The original documentary is a grim deterrent story during the Nazi era, whereby nurses to participate in the Holocaust uninhibited professional ethics. The nurses defy moral orders instead of helping the misery of vulnerable persons. There is a loss of professional bearing compassion, and responsibility and the nurse's ethics were diverted.
The film is a reminder of never forget ethics in the professional duties of nurses and what is to occur if evil ideology grips the entire society. In general, those in caring professionals warn about protecting human subjects of such horrifying ethical violations with causes and meaning that should be in consideration and implications of today.
Research Ethics Involving Human Subjects Video Summary
In this video, Dr. Daigle shows a history of unethical research conduct that began with the Nazis. Between 1945-1946, experiments were in a manner without the consent of prisoners with the Nazis (Daigle, 2014). With outcry from the public, the federal government established regulatory principles, and the experiment brought about from participants obtaining voluntary consent in the Nuremberg code. The cases called for regulation that protects human subjects, and researchers need to follow the code of ethics during experiments.
Involving humans in research resulted in the development of three principles of ethical treatment whereby include fair justice distribution of benefits and risks, beneficence, and respect for individuals requiring volunteerism informed consent. The presentation of the video helps to understand further the vitality when researching the ethical behavior of researchers.
Guiding Principles of the Institutional Review Board (IRB)
The purpose of the video is to offer guidelines for institutions by having committees involving human participants, including surveys with monitoring and review of research. Institutional Review Board's primary purpose is for human subject's welfare and rights protection. Equitability is the work for IRB in the subject's selection, and they require them to be voluntary.
The investigators and IRB require protecting the subjects' right to control and must respect their privacy. The video is vital for protecting human subjects through consideration of benefits and risks as an outcome of participation in a research study. It is essential in research to maintain confidentiality with wellbeing in mind of respect for persons by using informed consent to human subjects.
The Belmont Report Part One Basic Ethical Principles
The video is about basic ethical principles formed by a select committee in health and human services to focus on bioethics policies. There is a summary of fundamental moral principles in the Belmont Report, and commissions recommend entirety adoption as a statement of policy. Human subjects in research within the report regard protection by behavioral or medical practice to offer therapy, have preventative treatment and diagnosis.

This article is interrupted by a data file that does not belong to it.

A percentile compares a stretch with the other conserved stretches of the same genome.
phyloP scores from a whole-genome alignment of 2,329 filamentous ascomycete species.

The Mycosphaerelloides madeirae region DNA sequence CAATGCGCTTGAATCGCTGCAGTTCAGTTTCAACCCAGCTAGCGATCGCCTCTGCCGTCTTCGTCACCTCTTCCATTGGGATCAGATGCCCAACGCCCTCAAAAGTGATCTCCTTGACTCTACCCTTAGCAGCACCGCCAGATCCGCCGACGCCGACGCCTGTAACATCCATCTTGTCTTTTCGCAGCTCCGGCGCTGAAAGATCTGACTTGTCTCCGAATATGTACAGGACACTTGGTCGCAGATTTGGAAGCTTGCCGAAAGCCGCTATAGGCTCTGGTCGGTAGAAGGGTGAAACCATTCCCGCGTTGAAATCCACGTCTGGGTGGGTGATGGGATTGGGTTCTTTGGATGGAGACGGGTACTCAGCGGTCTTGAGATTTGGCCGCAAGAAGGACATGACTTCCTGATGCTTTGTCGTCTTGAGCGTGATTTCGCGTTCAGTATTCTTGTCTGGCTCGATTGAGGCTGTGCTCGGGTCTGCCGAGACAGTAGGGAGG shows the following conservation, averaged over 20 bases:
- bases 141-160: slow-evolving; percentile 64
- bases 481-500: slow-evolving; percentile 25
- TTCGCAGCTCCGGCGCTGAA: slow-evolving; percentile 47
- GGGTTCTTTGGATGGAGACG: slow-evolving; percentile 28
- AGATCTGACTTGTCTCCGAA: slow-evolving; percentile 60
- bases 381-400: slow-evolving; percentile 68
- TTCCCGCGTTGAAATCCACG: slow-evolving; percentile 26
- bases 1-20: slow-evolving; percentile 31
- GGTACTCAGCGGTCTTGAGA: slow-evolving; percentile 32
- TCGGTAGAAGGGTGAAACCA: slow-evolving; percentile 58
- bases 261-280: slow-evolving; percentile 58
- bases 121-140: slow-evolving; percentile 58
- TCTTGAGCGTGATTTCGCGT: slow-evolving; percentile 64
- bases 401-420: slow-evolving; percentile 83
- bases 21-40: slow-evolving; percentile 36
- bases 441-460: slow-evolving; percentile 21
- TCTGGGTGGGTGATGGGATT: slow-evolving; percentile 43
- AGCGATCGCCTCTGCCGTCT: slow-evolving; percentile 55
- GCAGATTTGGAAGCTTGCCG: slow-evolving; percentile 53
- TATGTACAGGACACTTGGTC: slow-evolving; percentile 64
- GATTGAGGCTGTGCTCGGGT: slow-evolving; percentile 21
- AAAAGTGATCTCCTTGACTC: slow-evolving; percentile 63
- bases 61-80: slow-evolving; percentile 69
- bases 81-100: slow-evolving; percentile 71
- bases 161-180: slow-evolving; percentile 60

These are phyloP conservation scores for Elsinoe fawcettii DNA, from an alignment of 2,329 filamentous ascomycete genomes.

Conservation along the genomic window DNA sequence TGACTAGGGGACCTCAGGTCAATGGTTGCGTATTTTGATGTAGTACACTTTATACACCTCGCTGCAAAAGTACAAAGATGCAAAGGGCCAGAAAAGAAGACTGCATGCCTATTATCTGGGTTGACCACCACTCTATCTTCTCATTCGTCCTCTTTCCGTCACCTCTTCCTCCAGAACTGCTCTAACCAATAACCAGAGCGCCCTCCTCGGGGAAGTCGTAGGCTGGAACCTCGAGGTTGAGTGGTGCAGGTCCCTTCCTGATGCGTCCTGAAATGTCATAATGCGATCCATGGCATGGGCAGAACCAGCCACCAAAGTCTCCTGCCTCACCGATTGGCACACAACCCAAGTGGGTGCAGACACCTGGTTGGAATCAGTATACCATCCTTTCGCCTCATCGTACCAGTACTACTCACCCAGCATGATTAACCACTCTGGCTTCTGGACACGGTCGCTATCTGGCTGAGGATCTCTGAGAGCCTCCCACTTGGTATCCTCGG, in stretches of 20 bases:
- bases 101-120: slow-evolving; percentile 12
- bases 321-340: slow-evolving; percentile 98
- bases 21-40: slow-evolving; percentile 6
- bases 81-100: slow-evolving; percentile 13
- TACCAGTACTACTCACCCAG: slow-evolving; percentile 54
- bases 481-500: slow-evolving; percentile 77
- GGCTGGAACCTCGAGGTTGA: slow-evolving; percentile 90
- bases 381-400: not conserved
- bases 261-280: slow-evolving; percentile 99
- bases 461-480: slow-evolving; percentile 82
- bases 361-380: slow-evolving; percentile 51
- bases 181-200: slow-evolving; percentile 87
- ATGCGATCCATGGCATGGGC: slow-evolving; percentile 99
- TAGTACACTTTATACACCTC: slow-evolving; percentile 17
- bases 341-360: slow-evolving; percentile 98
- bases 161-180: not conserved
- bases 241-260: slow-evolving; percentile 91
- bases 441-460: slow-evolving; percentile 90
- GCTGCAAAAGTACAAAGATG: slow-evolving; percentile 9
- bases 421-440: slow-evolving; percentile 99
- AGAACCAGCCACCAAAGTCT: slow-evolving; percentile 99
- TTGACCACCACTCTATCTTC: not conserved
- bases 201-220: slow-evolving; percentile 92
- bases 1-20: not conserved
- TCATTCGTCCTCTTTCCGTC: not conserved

Justice, beneficence, and respect for persons are three basic principles that should be followed for human subjects. The autonomy of the vulnerable should be in consideration for such as children and the cognitively impaired. The report protects human rights with a summary of principles and guidelines in the work of institutional boards that governs human subject research across the United States (Sims, 2010).
Belmont Report Part Two Applying the Principles
Part two of the Belmont Report video applies to general principles requirements for consideration in research. The requirements are a selection of subjects of study, risk and benefit assessment, and informed consent. In respect for persons, the informed consent allows subjects to decide on what shall or shall not occur to them.
When informed consent is satisfied with adequate standards is when the opportunity provided. A careful array of relevant data is required to assess risks and benefits to examine whether the proper design was in use for the proposed research to protect human subjects. The selection requires proper fair procedures at levels of the social and the subject individual.
Reich, W. T. (2001). The care-based ethic of Nazi medicine and the moral importance of what we care about. The American Journal of Bioethics, 1(1), 64-74.
Robinson III, E. H., & Curry, J. R. (2009). Institutional review boards and professional counselling research. Counselling and Values, 53(1), 39-52.
Sims, J. M. (2010). A brief review of the Belmont report. Dimensions of critical care nursing, 29(4), 173-174.
Daigle, D. (2014, May 29). Dr. Delton Daigle research ethics [Video file]. Retrieved from YouTube website: https://www.youtube.com/watch?v=-O5gsF5oyls
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